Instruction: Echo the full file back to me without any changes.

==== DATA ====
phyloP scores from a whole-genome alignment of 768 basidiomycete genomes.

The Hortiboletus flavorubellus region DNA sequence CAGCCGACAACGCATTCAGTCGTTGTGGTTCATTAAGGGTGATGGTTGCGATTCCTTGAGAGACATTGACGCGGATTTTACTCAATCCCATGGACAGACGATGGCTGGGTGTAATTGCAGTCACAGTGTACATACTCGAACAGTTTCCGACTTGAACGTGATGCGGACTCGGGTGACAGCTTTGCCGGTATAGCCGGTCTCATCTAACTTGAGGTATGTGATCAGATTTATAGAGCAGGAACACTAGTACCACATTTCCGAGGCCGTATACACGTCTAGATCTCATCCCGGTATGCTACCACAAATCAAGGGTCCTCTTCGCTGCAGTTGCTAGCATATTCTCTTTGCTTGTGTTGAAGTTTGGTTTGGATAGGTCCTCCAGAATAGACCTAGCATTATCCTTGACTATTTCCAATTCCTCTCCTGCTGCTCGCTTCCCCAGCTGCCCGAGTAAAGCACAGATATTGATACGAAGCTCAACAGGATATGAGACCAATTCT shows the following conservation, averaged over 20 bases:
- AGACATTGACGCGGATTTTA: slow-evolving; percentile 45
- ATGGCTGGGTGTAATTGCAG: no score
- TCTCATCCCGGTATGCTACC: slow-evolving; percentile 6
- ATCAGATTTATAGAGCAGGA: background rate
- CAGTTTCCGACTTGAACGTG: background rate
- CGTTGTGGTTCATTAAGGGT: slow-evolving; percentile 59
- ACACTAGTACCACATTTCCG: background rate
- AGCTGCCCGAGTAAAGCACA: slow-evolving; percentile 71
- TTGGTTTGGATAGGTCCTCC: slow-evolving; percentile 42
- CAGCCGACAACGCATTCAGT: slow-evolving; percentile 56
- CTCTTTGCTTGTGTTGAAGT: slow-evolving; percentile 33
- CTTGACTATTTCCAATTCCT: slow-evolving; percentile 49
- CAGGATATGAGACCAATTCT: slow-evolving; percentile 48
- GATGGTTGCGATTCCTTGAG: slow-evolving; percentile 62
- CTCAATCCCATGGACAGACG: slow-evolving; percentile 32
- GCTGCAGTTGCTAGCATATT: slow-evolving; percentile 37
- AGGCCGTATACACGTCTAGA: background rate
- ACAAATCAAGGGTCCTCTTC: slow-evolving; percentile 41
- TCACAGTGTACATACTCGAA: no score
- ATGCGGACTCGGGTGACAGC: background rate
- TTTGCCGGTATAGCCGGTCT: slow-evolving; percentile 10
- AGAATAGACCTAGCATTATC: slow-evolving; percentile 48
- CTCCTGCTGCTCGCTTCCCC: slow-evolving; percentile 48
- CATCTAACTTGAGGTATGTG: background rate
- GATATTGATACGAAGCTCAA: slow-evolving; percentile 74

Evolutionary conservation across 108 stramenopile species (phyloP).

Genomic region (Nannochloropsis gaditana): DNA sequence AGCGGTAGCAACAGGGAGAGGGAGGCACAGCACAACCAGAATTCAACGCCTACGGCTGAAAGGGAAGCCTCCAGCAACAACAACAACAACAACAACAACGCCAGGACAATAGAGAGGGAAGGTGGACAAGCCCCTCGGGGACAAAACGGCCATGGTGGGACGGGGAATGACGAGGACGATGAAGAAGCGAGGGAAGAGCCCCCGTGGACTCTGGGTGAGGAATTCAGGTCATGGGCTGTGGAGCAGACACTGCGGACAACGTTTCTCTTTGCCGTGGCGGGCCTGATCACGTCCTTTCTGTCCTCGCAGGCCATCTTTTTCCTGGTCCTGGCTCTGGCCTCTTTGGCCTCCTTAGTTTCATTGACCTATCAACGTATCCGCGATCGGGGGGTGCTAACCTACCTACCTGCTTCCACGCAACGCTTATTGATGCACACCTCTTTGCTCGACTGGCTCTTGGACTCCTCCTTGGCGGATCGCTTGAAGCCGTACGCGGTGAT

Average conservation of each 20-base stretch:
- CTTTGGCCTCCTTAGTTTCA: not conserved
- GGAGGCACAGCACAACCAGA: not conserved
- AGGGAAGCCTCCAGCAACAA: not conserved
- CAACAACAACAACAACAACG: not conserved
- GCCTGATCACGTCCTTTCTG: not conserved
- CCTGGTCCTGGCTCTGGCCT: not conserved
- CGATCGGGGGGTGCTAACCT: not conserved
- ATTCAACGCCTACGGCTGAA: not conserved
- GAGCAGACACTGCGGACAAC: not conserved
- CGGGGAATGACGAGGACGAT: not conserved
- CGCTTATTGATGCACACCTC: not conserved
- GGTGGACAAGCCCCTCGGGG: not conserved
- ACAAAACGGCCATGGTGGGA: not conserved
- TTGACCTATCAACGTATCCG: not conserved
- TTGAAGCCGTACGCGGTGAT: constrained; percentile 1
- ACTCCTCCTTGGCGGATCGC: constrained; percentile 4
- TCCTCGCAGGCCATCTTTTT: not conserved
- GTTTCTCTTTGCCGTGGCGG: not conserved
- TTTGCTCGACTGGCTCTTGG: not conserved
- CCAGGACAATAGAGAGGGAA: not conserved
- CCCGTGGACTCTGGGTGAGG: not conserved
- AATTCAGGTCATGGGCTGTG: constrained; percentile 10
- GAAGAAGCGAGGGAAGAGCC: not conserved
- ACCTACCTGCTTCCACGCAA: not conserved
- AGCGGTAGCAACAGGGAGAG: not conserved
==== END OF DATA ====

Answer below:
phyloP scores from a whole-genome alignment of 768 basidiomycete genomes.

The Hortiboletus flavorubellus region DNA sequence CAGCCGACAACGCATTCAGTCGTTGTGGTTCATTAAGGGTGATGGTTGCGATTCCTTGAGAGACATTGACGCGGATTTTACTCAATCCCATGGACAGACGATGGCTGGGTGTAATTGCAGTCACAGTGTACATACTCGAACAGTTTCCGACTTGAACGTGATGCGGACTCGGGTGACAGCTTTGCCGGTATAGCCGGTCTCATCTAACTTGAGGTATGTGATCAGATTTATAGAGCAGGAACACTAGTACCACATTTCCGAGGCCGTATACACGTCTAGATCTCATCCCGGTATGCTACCACAAATCAAGGGTCCTCTTCGCTGCAGTTGCTAGCATATTCTCTTTGCTTGTGTTGAAGTTTGGTTTGGATAGGTCCTCCAGAATAGACCTAGCATTATCCTTGACTATTTCCAATTCCTCTCCTGCTGCTCGCTTCCCCAGCTGCCCGAGTAAAGCACAGATATTGATACGAAGCTCAACAGGATATGAGACCAATTCT shows the following conservation, averaged over 20 bases:
- AGACATTGACGCGGATTTTA: slow-evolving; percentile 45
- ATGGCTGGGTGTAATTGCAG: no score
- TCTCATCCCGGTATGCTACC: slow-evolving; percentile 6
- ATCAGATTTATAGAGCAGGA: background rate
- CAGTTTCCGACTTGAACGTG: background rate
- CGTTGTGGTTCATTAAGGGT: slow-evolving; percentile 59
- ACACTAGTACCACATTTCCG: background rate
- AGCTGCCCGAGTAAAGCACA: slow-evolving; percentile 71
- TTGGTTTGGATAGGTCCTCC: slow-evolving; percentile 42
- CAGCCGACAACGCATTCAGT: slow-evolving; percentile 56
- CTCTTTGCTTGTGTTGAAGT: slow-evolving; percentile 33
- CTTGACTATTTCCAATTCCT: slow-evolving; percentile 49
- CAGGATATGAGACCAATTCT: slow-evolving; percentile 48
- GATGGTTGCGATTCCTTGAG: slow-evolving; percentile 62
- CTCAATCCCATGGACAGACG: slow-evolving; percentile 32
- GCTGCAGTTGCTAGCATATT: slow-evolving; percentile 37
- AGGCCGTATACACGTCTAGA: background rate
- ACAAATCAAGGGTCCTCTTC: slow-evolving; percentile 41
- TCACAGTGTACATACTCGAA: no score
- ATGCGGACTCGGGTGACAGC: background rate
- TTTGCCGGTATAGCCGGTCT: slow-evolving; percentile 10
- AGAATAGACCTAGCATTATC: slow-evolving; percentile 48
- CTCCTGCTGCTCGCTTCCCC: slow-evolving; percentile 48
- CATCTAACTTGAGGTATGTG: background rate
- GATATTGATACGAAGCTCAA: slow-evolving; percentile 74

Evolutionary conservation across 108 stramenopile species (phyloP).

Genomic region (Nannochloropsis gaditana): DNA sequence AGCGGTAGCAACAGGGAGAGGGAGGCACAGCACAACCAGAATTCAACGCCTACGGCTGAAAGGGAAGCCTCCAGCAACAACAACAACAACAACAACAACGCCAGGACAATAGAGAGGGAAGGTGGACAAGCCCCTCGGGGACAAAACGGCCATGGTGGGACGGGGAATGACGAGGACGATGAAGAAGCGAGGGAAGAGCCCCCGTGGACTCTGGGTGAGGAATTCAGGTCATGGGCTGTGGAGCAGACACTGCGGACAACGTTTCTCTTTGCCGTGGCGGGCCTGATCACGTCCTTTCTGTCCTCGCAGGCCATCTTTTTCCTGGTCCTGGCTCTGGCCTCTTTGGCCTCCTTAGTTTCATTGACCTATCAACGTATCCGCGATCGGGGGGTGCTAACCTACCTACCTGCTTCCACGCAACGCTTATTGATGCACACCTCTTTGCTCGACTGGCTCTTGGACTCCTCCTTGGCGGATCGCTTGAAGCCGTACGCGGTGAT

Average conservation of each 20-base stretch:
- CTTTGGCCTCCTTAGTTTCA: not conserved
- GGAGGCACAGCACAACCAGA: not conserved
- AGGGAAGCCTCCAGCAACAA: not conserved
- CAACAACAACAACAACAACG: not conserved
- GCCTGATCACGTCCTTTCTG: not conserved
- CCTGGTCCTGGCTCTGGCCT: not conserved
- CGATCGGGGGGTGCTAACCT: not conserved
- ATTCAACGCCTACGGCTGAA: not conserved
- GAGCAGACACTGCGGACAAC: not conserved
- CGGGGAATGACGAGGACGAT: not conserved
- CGCTTATTGATGCACACCTC: not conserved
- GGTGGACAAGCCCCTCGGGG: not conserved
- ACAAAACGGCCATGGTGGGA: not conserved
- TTGACCTATCAACGTATCCG: not conserved
- TTGAAGCCGTACGCGGTGAT: constrained; percentile 1
- ACTCCTCCTTGGCGGATCGC: constrained; percentile 4
- TCCTCGCAGGCCATCTTTTT: not conserved
- GTTTCTCTTTGCCGTGGCGG: not conserved
- TTTGCTCGACTGGCTCTTGG: not conserved
- CCAGGACAATAGAGAGGGAA: not conserved
- CCCGTGGACTCTGGGTGAGG: not conserved
- AATTCAGGTCATGGGCTGTG: constrained; percentile 10
- GAAGAAGCGAGGGAAGAGCC: not conserved
- ACCTACCTGCTTCCACGCAA: not conserved
- AGCGGTAGCAACAGGGAGAG: not conserved